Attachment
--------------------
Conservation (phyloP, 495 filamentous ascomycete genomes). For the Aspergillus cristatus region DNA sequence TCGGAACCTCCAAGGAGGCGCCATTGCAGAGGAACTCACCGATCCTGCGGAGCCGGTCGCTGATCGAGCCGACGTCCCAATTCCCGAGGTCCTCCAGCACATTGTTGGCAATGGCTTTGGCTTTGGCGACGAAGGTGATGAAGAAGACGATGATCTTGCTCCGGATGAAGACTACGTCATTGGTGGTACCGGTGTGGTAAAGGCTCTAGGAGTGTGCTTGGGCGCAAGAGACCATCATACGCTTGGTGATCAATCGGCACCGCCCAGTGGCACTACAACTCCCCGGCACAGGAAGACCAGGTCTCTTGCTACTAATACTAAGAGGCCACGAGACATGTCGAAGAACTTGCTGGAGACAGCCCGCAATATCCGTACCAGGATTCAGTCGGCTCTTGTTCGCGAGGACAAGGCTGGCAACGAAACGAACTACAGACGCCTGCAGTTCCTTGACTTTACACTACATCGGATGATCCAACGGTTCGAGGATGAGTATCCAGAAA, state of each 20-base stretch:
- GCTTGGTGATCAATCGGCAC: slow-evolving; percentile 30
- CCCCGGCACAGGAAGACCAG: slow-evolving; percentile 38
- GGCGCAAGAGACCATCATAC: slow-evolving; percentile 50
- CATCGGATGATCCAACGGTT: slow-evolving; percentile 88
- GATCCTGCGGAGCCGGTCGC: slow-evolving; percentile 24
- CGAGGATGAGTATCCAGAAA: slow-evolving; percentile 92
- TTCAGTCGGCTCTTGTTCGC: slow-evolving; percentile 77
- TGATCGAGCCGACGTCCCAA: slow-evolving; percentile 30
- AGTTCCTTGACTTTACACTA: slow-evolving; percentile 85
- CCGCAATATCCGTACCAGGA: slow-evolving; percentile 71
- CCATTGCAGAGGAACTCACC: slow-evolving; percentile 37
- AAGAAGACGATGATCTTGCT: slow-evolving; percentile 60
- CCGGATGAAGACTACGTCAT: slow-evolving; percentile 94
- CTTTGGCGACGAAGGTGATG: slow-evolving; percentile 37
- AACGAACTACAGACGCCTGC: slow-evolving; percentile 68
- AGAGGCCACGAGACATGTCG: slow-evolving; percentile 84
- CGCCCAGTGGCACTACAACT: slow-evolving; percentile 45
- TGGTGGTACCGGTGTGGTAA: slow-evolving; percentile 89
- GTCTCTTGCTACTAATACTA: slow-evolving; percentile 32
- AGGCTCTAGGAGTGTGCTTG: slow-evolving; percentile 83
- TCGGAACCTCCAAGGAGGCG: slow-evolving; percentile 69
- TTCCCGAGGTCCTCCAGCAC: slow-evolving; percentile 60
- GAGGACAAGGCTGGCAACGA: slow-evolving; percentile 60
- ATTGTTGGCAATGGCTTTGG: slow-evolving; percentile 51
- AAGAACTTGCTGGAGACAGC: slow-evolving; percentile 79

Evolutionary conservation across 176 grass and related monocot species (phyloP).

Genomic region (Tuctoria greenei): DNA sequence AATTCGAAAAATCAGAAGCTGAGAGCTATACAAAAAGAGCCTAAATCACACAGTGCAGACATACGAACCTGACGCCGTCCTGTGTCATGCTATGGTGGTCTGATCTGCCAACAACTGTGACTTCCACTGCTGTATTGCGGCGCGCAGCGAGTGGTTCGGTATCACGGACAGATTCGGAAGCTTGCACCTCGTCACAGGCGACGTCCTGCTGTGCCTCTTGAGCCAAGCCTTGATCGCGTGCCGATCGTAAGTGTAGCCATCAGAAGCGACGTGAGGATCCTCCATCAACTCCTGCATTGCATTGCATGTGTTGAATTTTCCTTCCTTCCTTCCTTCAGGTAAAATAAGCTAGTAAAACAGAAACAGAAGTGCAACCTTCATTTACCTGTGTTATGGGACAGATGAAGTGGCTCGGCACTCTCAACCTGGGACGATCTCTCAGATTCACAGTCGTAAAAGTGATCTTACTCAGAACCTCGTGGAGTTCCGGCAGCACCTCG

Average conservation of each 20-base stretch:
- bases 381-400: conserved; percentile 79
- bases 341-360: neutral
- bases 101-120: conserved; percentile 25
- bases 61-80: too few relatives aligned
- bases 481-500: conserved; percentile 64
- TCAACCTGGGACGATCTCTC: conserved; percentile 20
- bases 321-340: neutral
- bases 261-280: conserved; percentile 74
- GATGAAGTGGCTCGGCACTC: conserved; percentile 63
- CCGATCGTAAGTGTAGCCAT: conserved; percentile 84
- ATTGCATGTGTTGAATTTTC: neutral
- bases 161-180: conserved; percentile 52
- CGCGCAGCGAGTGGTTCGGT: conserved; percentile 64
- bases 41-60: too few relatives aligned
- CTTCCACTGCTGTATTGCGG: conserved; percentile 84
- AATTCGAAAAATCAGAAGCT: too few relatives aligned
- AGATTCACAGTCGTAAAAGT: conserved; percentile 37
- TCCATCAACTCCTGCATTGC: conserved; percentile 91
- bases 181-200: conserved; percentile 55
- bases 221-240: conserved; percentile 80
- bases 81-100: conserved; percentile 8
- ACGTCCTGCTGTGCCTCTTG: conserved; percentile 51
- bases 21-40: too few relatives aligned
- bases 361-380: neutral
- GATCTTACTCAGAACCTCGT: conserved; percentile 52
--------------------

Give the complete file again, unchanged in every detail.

Conservation (phyloP, 495 filamentous ascomycete genomes). For the Aspergillus cristatus region DNA sequence TCGGAACCTCCAAGGAGGCGCCATTGCAGAGGAACTCACCGATCCTGCGGAGCCGGTCGCTGATCGAGCCGACGTCCCAATTCCCGAGGTCCTCCAGCACATTGTTGGCAATGGCTTTGGCTTTGGCGACGAAGGTGATGAAGAAGACGATGATCTTGCTCCGGATGAAGACTACGTCATTGGTGGTACCGGTGTGGTAAAGGCTCTAGGAGTGTGCTTGGGCGCAAGAGACCATCATACGCTTGGTGATCAATCGGCACCGCCCAGTGGCACTACAACTCCCCGGCACAGGAAGACCAGGTCTCTTGCTACTAATACTAAGAGGCCACGAGACATGTCGAAGAACTTGCTGGAGACAGCCCGCAATATCCGTACCAGGATTCAGTCGGCTCTTGTTCGCGAGGACAAGGCTGGCAACGAAACGAACTACAGACGCCTGCAGTTCCTTGACTTTACACTACATCGGATGATCCAACGGTTCGAGGATGAGTATCCAGAAA, state of each 20-base stretch:
- GCTTGGTGATCAATCGGCAC: slow-evolving; percentile 30
- CCCCGGCACAGGAAGACCAG: slow-evolving; percentile 38
- GGCGCAAGAGACCATCATAC: slow-evolving; percentile 50
- CATCGGATGATCCAACGGTT: slow-evolving; percentile 88
- GATCCTGCGGAGCCGGTCGC: slow-evolving; percentile 24
- CGAGGATGAGTATCCAGAAA: slow-evolving; percentile 92
- TTCAGTCGGCTCTTGTTCGC: slow-evolving; percentile 77
- TGATCGAGCCGACGTCCCAA: slow-evolving; percentile 30
- AGTTCCTTGACTTTACACTA: slow-evolving; percentile 85
- CCGCAATATCCGTACCAGGA: slow-evolving; percentile 71
- CCATTGCAGAGGAACTCACC: slow-evolving; percentile 37
- AAGAAGACGATGATCTTGCT: slow-evolving; percentile 60
- CCGGATGAAGACTACGTCAT: slow-evolving; percentile 94
- CTTTGGCGACGAAGGTGATG: slow-evolving; percentile 37
- AACGAACTACAGACGCCTGC: slow-evolving; percentile 68
- AGAGGCCACGAGACATGTCG: slow-evolving; percentile 84
- CGCCCAGTGGCACTACAACT: slow-evolving; percentile 45
- TGGTGGTACCGGTGTGGTAA: slow-evolving; percentile 89
- GTCTCTTGCTACTAATACTA: slow-evolving; percentile 32
- AGGCTCTAGGAGTGTGCTTG: slow-evolving; percentile 83
- TCGGAACCTCCAAGGAGGCG: slow-evolving; percentile 69
- TTCCCGAGGTCCTCCAGCAC: slow-evolving; percentile 60
- GAGGACAAGGCTGGCAACGA: slow-evolving; percentile 60
- ATTGTTGGCAATGGCTTTGG: slow-evolving; percentile 51
- AAGAACTTGCTGGAGACAGC: slow-evolving; percentile 79

Evolutionary conservation across 176 grass and related monocot species (phyloP).

Genomic region (Tuctoria greenei): DNA sequence AATTCGAAAAATCAGAAGCTGAGAGCTATACAAAAAGAGCCTAAATCACACAGTGCAGACATACGAACCTGACGCCGTCCTGTGTCATGCTATGGTGGTCTGATCTGCCAACAACTGTGACTTCCACTGCTGTATTGCGGCGCGCAGCGAGTGGTTCGGTATCACGGACAGATTCGGAAGCTTGCACCTCGTCACAGGCGACGTCCTGCTGTGCCTCTTGAGCCAAGCCTTGATCGCGTGCCGATCGTAAGTGTAGCCATCAGAAGCGACGTGAGGATCCTCCATCAACTCCTGCATTGCATTGCATGTGTTGAATTTTCCTTCCTTCCTTCCTTCAGGTAAAATAAGCTAGTAAAACAGAAACAGAAGTGCAACCTTCATTTACCTGTGTTATGGGACAGATGAAGTGGCTCGGCACTCTCAACCTGGGACGATCTCTCAGATTCACAGTCGTAAAAGTGATCTTACTCAGAACCTCGTGGAGTTCCGGCAGCACCTCG

Average conservation of each 20-base stretch:
- bases 381-400: conserved; percentile 79
- bases 341-360: neutral
- bases 101-120: conserved; percentile 25
- bases 61-80: too few relatives aligned
- bases 481-500: conserved; percentile 64
- TCAACCTGGGACGATCTCTC: conserved; percentile 20
- bases 321-340: neutral
- bases 261-280: conserved; percentile 74
- GATGAAGTGGCTCGGCACTC: conserved; percentile 63
- CCGATCGTAAGTGTAGCCAT: conserved; percentile 84
- ATTGCATGTGTTGAATTTTC: neutral
- bases 161-180: conserved; percentile 52
- CGCGCAGCGAGTGGTTCGGT: conserved; percentile 64
- bases 41-60: too few relatives aligned
- CTTCCACTGCTGTATTGCGG: conserved; percentile 84
- AATTCGAAAAATCAGAAGCT: too few relatives aligned
- AGATTCACAGTCGTAAAAGT: conserved; percentile 37
- TCCATCAACTCCTGCATTGC: conserved; percentile 91
- bases 181-200: conserved; percentile 55
- bases 221-240: conserved; percentile 80
- bases 81-100: conserved; percentile 8
- ACGTCCTGCTGTGCCTCTTG: conserved; percentile 51
- bases 21-40: too few relatives aligned
- bases 361-380: neutral
- GATCTTACTCAGAACCTCGT: conserved; percentile 52